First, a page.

How to create some simple Christmas sensory play in preschool to help build language, early STEM skills and encourage imaginative play.
Christmas is nearly here! And it's the end of the school year here in Australia so I created a little of Christmas cheer to invite play in one of our sensory bins at preschool.
Creating opportunities for sensory play is so important in the Early Years as it helps young children develop their early literacy and numeracy skills whilst also valuing the benefits of imaginative play. It can also be valuable way to meet the sensory needs of some children during play.
This post contains affiliate links.
MAKE YOUR OWN CHRISTMAS SENSORY BINTo make your own Christmas sensory bin, you will need -
- some cheap plastic Christmas ornaments
- large jingle bells
- lengths of plastic beads
- metal Christmas cookie cutters
- red and white pipecleaners (I cut each length in half then twisted two colours together to make the candy canes)
- magnetic wands
You will also need something to fill your sensory bin with.
Rice is one of our favourite materials for creating rich sensory play. You can't help but running your hands through it even as an adult.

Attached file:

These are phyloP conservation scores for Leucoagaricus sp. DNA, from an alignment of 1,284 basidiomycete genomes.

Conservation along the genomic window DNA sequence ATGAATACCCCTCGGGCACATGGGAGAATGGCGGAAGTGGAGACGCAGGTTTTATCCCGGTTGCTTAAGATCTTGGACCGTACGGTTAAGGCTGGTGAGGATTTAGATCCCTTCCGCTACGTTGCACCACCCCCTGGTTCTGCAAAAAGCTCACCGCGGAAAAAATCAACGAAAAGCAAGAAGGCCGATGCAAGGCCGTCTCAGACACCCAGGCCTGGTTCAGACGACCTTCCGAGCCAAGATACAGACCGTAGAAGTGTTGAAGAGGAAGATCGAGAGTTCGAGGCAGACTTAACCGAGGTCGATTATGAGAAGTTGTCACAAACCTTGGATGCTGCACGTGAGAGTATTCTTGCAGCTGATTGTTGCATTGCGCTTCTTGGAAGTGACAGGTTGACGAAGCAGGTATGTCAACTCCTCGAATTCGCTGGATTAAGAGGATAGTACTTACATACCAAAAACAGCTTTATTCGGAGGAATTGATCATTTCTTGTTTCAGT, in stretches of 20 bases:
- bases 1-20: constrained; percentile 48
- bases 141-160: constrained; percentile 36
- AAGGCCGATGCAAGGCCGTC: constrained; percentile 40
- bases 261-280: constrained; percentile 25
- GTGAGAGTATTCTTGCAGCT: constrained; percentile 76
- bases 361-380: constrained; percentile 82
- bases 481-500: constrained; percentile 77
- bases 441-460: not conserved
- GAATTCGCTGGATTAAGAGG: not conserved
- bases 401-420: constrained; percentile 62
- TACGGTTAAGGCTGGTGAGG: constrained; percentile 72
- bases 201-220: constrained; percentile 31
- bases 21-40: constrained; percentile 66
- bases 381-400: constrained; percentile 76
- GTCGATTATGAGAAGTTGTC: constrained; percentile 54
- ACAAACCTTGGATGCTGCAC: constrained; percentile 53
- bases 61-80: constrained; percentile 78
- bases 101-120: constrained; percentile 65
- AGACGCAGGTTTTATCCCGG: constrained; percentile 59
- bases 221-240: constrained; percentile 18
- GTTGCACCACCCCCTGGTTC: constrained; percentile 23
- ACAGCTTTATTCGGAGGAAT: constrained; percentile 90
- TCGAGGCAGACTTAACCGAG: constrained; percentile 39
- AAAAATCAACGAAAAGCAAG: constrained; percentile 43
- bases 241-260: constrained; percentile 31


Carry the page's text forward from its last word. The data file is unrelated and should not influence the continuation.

You can find out how to easily colour your rice here.
Looking for other non-food ideas for sensory bin materials? Take a look here.
A more expensive option, poly fill pellets, sparkly fake snow or salt flakes would create a snowy effect for those of you in the Northern Hemisphere.
This Christmas sensory bin creates the perfect opportunity to explore early maths concepts like measurement and number.
It also allows preschoolers to consider other STEM areas like Science by being able to explore magnetic properties of different objects.
CHRISTMAS SORTINGAnother easy to set up invitation was this invitation to sort objects.
Using some smaller baubles and this lovely donated wooden serving, the children worked together to sort the objects.
To extend this invitation, we swapped some of the baubles for other sizes, giving the children three different sizes to sort along in the four different colours.
YOU MIGHT ALSO LIKE
CHRISTMAS BEAD COUNTING AND MEASURINGThe short pearly lengths of Christmas bead in our Christmas sensory tub proved irresistible to many of the children.
The conversation quickly turned into who had found the longest beads.
They then worked together to find the longest and shortest length of beading.
Following the children's interest in the lengths of bead, we then created this invitation to count using shorter lengths of the same beads.
It was a fantastic way to practice some subitising with the shorter lengths of bead while the longer lengths acted like a number line which is always helps build one to one correspondence when learning to count.
YOU MIGHT ALSO LIKE
Looking for more Christmas ideas? Check out our Christmas board on Pinterest -